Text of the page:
Practice Direction
Document Exchange, Production Orders,
Witness Lists & Hearing Briefs
at the
Licence Appeal Tribunal – Automobile Accident Benefits Service

(Disponible en français)


The Licence Appeal Tribunal ("Tribunal") has developed the following Practice Direction for document exchange in Automobile Accident Benefits Service ("AABS") disputes. This Practice Direction provides general information only and is intended to supplement Rule 9 of the Licence Appeal Tribunal Rules ("Rules"). Statutes, regulations, and the Rules and orders of the Tribunal will always take precedence over any contrary information in this Practice Direction.

Document Exchange in AABS Disputes

The Tribunal handles thousands of appeals annually, and it has a mandate to ensure the efficient, proportional, and timely resolution of these disputes. Proportional and timely document exchange plays a key role in helping the Tribunal to meet its mandate. The purpose of disclosure and document exchange at the Tribunal is to allow the parties and the Tribunal to:

Document Exchange Between the Parties

The requirement for document exchange between the parties begins as soon as an application is filed with the Tribunal. Parties are encouraged to disclose and exchange documents that are relevant to the issues in dispute as early in the process as possible.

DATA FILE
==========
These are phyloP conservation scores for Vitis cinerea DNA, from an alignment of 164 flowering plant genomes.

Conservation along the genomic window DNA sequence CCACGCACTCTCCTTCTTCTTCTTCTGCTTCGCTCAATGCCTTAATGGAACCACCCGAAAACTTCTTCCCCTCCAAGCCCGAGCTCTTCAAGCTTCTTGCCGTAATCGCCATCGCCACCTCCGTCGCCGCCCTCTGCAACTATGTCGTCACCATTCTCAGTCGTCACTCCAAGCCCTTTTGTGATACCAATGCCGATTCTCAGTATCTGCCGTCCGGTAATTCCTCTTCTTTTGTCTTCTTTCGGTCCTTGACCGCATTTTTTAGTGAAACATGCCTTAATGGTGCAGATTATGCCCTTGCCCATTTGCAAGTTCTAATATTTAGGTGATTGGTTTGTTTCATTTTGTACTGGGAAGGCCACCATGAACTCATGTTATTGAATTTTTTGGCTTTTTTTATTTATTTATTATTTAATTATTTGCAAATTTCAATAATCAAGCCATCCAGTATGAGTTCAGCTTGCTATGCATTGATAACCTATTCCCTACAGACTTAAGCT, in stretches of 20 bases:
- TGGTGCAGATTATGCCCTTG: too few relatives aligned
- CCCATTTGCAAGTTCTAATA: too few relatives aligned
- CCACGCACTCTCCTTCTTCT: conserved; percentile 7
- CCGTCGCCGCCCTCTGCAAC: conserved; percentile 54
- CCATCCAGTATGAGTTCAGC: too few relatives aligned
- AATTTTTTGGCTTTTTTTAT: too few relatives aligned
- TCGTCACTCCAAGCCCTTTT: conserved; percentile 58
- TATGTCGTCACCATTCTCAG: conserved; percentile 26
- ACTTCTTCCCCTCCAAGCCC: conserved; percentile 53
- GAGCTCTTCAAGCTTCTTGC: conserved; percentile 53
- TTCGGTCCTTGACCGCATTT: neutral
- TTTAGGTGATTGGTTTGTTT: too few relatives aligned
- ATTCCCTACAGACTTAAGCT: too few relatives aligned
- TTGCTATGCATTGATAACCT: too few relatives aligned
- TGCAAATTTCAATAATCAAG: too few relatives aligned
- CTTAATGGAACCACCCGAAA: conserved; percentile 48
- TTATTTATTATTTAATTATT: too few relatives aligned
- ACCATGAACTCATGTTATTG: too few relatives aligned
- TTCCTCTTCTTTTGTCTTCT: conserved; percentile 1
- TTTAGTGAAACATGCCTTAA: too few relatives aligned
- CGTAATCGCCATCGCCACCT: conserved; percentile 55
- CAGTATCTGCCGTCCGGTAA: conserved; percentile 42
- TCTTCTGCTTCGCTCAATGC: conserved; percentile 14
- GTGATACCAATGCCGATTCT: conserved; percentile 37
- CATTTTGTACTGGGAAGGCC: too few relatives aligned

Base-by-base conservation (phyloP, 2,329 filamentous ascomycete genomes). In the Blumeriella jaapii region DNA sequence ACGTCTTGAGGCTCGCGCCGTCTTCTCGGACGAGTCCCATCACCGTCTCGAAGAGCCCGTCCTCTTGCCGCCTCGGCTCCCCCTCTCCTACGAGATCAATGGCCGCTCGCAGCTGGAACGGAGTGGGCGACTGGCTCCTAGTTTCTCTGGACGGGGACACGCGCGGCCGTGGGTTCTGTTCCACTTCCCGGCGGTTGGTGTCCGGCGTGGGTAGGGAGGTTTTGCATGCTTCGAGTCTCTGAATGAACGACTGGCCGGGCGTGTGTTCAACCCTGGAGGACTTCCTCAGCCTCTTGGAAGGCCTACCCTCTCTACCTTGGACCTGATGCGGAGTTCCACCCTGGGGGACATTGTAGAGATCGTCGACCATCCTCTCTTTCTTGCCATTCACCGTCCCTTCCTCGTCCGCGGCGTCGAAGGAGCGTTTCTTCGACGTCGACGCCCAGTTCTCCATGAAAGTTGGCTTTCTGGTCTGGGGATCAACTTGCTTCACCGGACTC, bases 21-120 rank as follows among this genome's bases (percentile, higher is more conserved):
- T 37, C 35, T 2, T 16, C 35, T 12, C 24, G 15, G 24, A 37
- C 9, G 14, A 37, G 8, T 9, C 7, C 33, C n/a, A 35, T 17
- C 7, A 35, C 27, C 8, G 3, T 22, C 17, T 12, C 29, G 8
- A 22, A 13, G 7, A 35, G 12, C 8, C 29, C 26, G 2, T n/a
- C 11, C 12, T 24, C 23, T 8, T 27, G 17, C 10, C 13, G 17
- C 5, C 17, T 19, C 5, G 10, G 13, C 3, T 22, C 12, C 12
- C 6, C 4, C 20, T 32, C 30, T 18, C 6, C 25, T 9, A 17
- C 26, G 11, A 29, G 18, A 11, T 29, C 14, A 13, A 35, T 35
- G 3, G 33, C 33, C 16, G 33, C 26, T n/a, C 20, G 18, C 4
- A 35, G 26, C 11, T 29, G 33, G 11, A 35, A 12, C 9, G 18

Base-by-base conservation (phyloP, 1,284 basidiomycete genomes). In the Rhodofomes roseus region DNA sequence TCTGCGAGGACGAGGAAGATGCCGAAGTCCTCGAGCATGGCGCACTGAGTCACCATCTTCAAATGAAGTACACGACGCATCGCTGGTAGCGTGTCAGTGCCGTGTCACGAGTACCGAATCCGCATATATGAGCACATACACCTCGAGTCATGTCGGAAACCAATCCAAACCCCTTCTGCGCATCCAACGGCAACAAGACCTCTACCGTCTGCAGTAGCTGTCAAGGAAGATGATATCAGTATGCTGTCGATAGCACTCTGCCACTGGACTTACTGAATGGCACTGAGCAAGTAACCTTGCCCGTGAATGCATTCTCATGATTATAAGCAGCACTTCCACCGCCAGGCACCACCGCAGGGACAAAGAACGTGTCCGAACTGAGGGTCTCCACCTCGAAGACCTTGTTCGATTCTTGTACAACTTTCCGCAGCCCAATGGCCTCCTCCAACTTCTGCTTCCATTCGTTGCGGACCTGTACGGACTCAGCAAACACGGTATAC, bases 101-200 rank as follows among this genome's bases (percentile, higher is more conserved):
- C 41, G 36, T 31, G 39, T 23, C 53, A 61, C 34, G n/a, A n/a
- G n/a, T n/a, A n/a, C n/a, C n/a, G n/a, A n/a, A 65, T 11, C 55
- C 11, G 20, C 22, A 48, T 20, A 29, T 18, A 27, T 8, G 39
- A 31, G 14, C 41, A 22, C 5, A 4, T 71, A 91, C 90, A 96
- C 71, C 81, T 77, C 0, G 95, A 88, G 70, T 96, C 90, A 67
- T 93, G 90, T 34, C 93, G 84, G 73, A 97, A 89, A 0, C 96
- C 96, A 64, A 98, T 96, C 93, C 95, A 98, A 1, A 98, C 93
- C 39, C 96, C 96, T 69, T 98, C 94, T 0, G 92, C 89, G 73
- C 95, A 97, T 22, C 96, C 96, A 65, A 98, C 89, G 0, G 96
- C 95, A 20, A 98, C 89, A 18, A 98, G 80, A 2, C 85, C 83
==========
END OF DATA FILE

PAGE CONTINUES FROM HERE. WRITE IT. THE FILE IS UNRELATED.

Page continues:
In most AABS disputes, an insured person will be required to provide the following documents to the insurer:

If an insured person's employment status or earnings are in dispute, for example in the case of an income replacement benefit, the insured person will also generally be required to provide the insurer with their personal income tax records.

An insurer is generally required to provide the insured person with a copy of the accident benefits file, including the adjuster's log notes with particularized redactions for privilege and reserves.

Document Exchange Before the Case Conference

Rule 20.4 requires the parties to file a case conference summary at least 10 days before a scheduled case conference. Rule 20.4 sets out the requirement that the parties include in their case conference summary:

At the Case Conference

At the case conference, the Tribunal will help the parties explore whether they can resolve the entire dispute without the need for a hearing, or if any of the issues in dispute can be settled. This is an important purpose of the case conference. The parties are expected to have exchanged all documents and things required for settlement discussions before the case conference, including proposals for settlement. The parties are expected to come to the case conference prepared to engage in settlement discussions.

If the dispute is not settled at the case conference, the Tribunal will make orders for hearing management. This includes setting the format for the hearing, considering whether any production orders are required, and establishing deadlines for the exchange of documents and witness lists.

The Tribunal will set the deadline for filing and serving hearing briefs for written hearings at the case conference. The deadline for electronic and in-person hearing briefs is set out in Rule 9.4.